State Media: What is so special about DStv? Why do they get the preferential treatment they get? Are they different from other “foreign” companies operating in Zimbabwe? Why should they always be treated with kid gloves?
DStv is no longer the “lifestyle” option it used to be in the ‘90s into the turn of the millennium. It is now a basic need in just about every home, largely thanks to poor programming by ZBC.
Depsite this change in stature of DStv, many things have remained largely unchanged.
Some relief was obtained, albeit briefly, when Go-TV came in the middle of the last decade before it was quickly annihilated by DStv.
Many television viewers, tired of the being “robbed” by DStv, saw the entry of Go-TV. But today we still wait for a game-changer on the television landscape.
Though DStv prides itself for offering value-for-money packages for different pockets, many people are of the view that the whole set-up is nothing but a scam disguised as “bouquets”.
We will revert to the issue of content a bit later.
Let us first busy ourselves with why DStv behaves as if it is a government-within-a-government and ask ourselves why rules, laws and other guidelines governing other companies fall away when it comes to them.
Many might remember how during the days of the Zim dollar, we were the only country in the region required to make DStv payments in foreign currency.
Other countries, with equally weak currencies like Zambia (kwacha) and Mozambique (meticais) were allowed to make payments in those currencies. And they still do.
In Botswana, they pay for DStv in pulas, the Zambians do so in kwachas and the Mozambicans in meticais.
And looking at the exchange rates to the US dollar, as of Friday Zambians were paying US$86 for the premium package whilst Mozambicans were paying US$60. The charge was US$58 in Bostwana US$59 in South Africa.
As for Zimbabweans, well, they are paying US$72 for the same bouquet!
Whilst Zambians might cry that their packages are more expensive, they have the consolation that they can pay in their own currency.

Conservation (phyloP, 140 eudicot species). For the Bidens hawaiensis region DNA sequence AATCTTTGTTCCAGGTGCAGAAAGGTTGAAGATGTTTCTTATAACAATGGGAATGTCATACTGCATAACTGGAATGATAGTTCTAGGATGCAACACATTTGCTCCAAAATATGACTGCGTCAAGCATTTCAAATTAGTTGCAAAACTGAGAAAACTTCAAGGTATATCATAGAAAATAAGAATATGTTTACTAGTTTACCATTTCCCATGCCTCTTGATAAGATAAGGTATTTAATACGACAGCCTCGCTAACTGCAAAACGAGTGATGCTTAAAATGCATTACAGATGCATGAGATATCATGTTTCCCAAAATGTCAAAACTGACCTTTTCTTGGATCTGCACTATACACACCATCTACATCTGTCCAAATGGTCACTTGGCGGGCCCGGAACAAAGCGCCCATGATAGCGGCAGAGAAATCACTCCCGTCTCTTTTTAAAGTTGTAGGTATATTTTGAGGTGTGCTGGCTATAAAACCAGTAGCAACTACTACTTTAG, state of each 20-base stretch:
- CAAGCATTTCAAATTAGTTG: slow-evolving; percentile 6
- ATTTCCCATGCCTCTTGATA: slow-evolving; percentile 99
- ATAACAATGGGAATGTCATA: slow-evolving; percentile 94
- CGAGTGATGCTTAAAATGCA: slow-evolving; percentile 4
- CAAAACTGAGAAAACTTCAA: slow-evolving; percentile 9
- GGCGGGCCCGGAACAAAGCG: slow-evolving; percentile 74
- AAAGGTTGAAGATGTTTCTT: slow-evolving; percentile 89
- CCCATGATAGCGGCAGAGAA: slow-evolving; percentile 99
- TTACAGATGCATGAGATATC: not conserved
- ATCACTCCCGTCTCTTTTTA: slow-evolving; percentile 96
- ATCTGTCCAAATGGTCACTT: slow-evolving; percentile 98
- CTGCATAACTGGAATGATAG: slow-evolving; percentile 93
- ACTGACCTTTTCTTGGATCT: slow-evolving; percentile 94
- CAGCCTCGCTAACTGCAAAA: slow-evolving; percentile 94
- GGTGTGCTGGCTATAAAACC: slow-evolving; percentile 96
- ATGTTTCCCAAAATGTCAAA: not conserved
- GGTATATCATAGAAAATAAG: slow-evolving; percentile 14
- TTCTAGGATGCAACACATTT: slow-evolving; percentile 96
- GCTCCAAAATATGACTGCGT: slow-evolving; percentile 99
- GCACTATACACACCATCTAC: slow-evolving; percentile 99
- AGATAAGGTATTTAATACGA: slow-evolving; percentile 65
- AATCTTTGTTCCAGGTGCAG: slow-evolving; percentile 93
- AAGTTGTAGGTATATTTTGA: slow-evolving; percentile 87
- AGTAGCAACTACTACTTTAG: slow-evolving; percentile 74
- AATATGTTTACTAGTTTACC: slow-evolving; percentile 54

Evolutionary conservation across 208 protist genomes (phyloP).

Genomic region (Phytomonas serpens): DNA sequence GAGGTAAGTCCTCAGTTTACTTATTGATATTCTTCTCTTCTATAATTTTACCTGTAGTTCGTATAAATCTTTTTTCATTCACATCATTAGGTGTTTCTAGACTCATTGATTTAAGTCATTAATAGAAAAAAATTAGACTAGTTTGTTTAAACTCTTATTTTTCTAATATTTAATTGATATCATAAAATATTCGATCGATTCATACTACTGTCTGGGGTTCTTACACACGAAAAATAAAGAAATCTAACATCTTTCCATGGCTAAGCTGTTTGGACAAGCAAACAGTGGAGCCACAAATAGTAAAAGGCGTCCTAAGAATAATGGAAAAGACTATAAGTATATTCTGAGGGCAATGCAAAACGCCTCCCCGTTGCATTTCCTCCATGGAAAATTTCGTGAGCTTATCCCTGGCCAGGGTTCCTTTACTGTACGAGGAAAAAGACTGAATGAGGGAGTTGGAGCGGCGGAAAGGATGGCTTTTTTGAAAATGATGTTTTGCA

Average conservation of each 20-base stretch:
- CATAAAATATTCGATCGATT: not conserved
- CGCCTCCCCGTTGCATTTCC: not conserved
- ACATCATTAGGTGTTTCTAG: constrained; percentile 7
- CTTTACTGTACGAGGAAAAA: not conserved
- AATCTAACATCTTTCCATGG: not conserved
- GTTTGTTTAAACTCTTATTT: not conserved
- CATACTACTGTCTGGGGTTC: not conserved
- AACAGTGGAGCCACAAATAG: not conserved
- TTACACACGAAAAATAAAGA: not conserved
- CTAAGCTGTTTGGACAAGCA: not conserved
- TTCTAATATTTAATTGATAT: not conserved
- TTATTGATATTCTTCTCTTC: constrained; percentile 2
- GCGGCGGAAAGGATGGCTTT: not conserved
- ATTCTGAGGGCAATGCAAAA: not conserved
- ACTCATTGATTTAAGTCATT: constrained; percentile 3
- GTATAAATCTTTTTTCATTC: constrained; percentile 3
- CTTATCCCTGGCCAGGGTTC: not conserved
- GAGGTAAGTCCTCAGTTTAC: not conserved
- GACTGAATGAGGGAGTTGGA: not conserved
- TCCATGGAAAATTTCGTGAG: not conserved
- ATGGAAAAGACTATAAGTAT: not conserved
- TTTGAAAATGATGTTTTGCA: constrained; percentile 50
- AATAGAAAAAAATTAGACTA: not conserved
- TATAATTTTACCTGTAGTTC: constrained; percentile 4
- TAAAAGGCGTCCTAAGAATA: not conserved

The usual chorus is “different operating environments”, “ease of doing business” and whatever other excuse the PR people can think of.
Yes, the reasons make sense, but something still stinks.
As you read this, platforms like EcoCash and TeleCash have more or less ceased offering settlements for DStv.
If you want to pay for DStv using EcoCash, you have to open a South African rand account. The bond note, which is legal tender, is not being accepted by DStv and its agencies across Zimbabwe!
If multi-national companies like Total, which is into petrochemicals, is accepting bond notes, doesn’t it boggle the mind why DStv – a television service – is allowed to dictate which currency to use?
All said and done, DStv does not rank among the country’s top priorities – and should not.
Imagine what would become of this economy if fuel-importing companies all said they would not accept bond notes? What of all the other importers of essentials?
But they aren’t doing that. Only DStv is. And Government is allowing it! If DStv stopped broadcasting today, the world would not end. ZBC would be happy. We would not be too thrilled. But life would go on.
So why do they demand hard currencies when more important service and goods providers do not?
And now to content.
If you are a television junkie, chances are that within a week you will have watched all that interests you on DStv and then have three weeks of paid-for boredom stretching out ahead of you!
Different people subscribe for different reasons, but sport is the major drawcard for most subscribers. And yes, the sports coverage is largely good. As is the news variety.
But the movie selection leaves a lot to be desired, hence spending a week in front of the television is bound to exhaust all available films, plus the repeats.
As for the rest of the channels, to include the documentary channels or the reality series, or even cartoon networks, repeats are the order of the day.
So why are we forced to pay DStv in US dollars?